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Sasquatch 2010 Preview: (Do) Believe the xx Hype

Posted by May 28th, 2010 No Comments »

Sasquatch 2010 Preview: The xx
Do Believe the Hype

the-xx1Upon the release of their debut, xx, in August 2009, London band The xx was all over the place. Critics swooned and heaped praise on the band, and they ended up on many “best of the year” lists.  Their track “Intro” ended up in a heavy rotation AT&T ad and another standout, “Heart Skipped a Beat,” was featured on an episode of 90210. The band was subsequently invited to play huge American festivals including Coachella, Sasquatch!, Lollapalooza, and the Matt Groening curated All Tomorrow’s Parties in England.

With all of this sudden acclaim and adoration, initially I found it difficult to give this “it” band a fair,  unbiased chance but with repeated listens to xx, I came to understand what all the hype was about. It’s a gorgeous, delicately crafted effort featuring hushed vocals over minimal instrumental arrangements soaked in reverb.  

The band keeps it simple, but appropriate. These aren’t necessarily “pop” songs, in the traditional sense though. The tone tends to be dark and foreboding, and somewhat distant, like you’re lucky to be offered a glimpse into this intimate little scene they’ve created. It makes sense, then, that the band recorded their debut themselves, in their garage, mostly in the wee hours of the night.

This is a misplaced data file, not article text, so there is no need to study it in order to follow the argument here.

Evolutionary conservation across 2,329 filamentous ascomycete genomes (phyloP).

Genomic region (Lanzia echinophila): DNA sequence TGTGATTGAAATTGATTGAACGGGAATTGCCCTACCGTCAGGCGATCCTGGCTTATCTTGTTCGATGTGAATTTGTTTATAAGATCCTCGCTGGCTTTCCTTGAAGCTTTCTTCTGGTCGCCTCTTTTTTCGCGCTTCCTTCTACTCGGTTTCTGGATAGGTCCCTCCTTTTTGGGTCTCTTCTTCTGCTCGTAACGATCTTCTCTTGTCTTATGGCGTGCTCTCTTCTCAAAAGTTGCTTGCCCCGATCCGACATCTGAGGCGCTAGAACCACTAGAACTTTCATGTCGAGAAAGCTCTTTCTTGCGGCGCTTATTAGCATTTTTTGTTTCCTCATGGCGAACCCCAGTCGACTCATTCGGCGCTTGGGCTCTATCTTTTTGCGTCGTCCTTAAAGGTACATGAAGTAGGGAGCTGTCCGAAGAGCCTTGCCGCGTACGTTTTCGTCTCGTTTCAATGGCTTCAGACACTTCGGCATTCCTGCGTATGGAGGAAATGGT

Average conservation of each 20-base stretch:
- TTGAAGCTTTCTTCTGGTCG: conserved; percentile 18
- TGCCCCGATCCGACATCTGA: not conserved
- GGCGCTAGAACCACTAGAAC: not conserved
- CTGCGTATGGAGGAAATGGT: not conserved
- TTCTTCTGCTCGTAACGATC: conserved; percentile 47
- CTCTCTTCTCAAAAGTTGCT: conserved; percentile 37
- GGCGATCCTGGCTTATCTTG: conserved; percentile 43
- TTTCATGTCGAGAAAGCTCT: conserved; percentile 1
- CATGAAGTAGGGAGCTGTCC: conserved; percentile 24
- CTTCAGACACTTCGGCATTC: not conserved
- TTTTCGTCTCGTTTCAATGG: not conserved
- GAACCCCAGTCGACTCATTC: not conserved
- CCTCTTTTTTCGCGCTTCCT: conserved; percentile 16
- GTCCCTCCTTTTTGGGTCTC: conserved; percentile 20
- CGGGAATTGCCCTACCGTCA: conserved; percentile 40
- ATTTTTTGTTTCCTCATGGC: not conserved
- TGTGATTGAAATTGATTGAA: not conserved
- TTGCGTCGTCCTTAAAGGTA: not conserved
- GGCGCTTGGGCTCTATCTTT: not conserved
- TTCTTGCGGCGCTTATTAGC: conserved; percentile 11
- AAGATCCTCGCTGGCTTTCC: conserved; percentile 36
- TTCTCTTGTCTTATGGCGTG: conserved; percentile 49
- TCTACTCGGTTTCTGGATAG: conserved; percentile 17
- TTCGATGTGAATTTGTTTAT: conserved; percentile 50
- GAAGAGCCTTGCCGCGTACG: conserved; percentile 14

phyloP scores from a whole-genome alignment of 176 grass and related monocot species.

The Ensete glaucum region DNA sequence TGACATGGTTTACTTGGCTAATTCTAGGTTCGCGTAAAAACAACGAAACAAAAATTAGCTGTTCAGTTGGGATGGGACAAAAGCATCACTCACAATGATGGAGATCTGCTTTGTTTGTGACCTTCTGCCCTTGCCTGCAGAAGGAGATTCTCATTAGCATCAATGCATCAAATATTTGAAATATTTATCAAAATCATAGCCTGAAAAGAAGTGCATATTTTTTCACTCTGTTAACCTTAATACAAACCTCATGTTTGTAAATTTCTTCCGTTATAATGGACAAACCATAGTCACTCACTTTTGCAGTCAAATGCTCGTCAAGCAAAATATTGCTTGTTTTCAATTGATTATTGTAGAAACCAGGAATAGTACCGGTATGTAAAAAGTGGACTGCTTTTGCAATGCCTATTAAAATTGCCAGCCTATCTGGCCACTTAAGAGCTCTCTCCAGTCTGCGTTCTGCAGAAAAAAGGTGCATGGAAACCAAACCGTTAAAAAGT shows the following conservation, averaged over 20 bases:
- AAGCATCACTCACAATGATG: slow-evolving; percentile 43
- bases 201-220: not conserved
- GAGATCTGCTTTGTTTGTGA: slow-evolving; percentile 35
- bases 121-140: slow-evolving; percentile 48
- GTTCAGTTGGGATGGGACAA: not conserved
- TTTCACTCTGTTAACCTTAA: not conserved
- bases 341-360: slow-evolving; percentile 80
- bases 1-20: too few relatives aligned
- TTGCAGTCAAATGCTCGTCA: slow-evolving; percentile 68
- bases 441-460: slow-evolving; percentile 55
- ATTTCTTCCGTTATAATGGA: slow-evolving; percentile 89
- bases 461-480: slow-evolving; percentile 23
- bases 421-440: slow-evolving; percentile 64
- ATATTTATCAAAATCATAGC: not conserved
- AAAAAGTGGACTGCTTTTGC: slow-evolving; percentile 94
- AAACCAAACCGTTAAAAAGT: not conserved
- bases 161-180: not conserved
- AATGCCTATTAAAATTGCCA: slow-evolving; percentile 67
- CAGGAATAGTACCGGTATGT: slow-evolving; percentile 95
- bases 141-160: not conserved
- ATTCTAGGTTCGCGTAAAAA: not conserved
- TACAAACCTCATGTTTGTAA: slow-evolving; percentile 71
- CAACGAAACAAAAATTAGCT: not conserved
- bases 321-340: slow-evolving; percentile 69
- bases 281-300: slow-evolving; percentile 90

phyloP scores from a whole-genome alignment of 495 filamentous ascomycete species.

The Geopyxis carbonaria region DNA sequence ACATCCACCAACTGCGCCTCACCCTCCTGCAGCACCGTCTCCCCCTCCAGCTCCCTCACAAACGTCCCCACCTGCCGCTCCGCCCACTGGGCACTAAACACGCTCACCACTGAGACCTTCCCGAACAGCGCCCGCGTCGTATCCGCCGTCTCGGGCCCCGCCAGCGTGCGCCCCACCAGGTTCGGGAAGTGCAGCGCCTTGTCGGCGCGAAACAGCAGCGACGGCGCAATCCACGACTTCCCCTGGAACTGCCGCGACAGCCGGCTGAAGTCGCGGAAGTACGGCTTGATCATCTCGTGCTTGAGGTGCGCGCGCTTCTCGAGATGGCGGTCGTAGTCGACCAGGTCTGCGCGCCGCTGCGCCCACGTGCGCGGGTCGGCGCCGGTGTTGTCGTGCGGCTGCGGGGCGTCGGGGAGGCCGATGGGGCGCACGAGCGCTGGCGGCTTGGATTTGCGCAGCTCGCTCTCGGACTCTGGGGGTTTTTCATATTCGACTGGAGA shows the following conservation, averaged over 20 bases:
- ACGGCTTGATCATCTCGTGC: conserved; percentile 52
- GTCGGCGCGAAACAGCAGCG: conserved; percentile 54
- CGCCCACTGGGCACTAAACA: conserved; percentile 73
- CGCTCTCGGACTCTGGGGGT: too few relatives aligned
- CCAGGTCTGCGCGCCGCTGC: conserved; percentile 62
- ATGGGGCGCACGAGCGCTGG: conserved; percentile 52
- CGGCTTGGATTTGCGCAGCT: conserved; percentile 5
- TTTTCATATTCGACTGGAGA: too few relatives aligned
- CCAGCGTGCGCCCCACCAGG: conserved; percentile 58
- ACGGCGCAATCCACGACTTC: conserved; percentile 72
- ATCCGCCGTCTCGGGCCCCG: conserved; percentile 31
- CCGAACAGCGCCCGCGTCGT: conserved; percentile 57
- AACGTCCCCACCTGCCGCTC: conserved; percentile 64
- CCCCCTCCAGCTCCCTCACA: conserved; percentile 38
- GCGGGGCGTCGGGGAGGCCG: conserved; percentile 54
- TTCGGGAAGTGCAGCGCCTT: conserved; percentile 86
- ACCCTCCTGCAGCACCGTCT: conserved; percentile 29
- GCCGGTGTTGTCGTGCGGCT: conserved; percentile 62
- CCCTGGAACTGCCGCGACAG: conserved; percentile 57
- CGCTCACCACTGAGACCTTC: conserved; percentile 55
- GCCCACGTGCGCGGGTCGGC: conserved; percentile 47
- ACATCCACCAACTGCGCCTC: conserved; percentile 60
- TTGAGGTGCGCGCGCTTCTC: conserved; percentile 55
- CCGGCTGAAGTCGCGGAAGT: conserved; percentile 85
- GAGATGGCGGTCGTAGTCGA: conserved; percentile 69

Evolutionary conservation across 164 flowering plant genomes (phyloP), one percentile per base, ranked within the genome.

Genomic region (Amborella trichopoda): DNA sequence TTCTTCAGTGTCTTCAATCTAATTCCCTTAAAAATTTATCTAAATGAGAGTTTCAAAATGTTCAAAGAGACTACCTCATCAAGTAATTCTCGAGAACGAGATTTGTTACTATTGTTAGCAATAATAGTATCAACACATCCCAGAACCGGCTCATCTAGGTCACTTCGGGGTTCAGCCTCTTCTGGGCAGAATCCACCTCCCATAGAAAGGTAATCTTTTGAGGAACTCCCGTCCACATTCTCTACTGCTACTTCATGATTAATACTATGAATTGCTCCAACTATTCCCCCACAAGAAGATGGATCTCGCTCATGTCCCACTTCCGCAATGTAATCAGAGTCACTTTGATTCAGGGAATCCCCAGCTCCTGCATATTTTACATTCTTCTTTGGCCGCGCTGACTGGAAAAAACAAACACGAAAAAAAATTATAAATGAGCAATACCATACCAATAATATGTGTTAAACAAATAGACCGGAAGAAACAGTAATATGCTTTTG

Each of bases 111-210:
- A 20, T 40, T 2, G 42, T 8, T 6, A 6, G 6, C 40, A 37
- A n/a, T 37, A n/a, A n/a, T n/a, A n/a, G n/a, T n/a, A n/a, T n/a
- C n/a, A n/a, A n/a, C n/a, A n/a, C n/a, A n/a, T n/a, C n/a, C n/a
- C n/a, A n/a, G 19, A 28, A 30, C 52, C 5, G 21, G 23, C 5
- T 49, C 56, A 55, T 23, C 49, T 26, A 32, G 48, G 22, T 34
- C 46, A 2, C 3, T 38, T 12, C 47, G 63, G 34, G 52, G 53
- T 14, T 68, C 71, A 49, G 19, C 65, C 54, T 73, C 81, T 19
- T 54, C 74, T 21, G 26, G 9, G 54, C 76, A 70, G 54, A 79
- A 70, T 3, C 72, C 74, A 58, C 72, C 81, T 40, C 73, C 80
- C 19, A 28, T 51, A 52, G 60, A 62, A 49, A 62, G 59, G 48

"“Intro” (clever title for an operner, right?) sets the tone as simple guitar and bass gallop over start and stop electronic drum blips. Adding to the record’s intimacy is the call and response male/female vocal technique used by lead vocalists Jamie Smith and Romy Croft, especially on the aforementioned “Heart Skipped a Beat.” “Sometimes I Still Need You,” they sing back and forth. Their stories of lost love, heartbreak and romance have lead many to speculate a romantic connection between Croft and Smith, which they have adamantly denied. 

the-xxPlaying huge outdoor festivals is a challenge for any band, but will prove especially difficult for a group that prides themselves on a minimalistic approach to their art. So it will be interesting to see how the band performs this material live. Will the sparseness of the record translate, or will it be dull and unfulfilling?       

Find out for yourself Sunday, May 30 at 5:50 p.m. when the band plays the Bigfoot Stage at Sasquatch!

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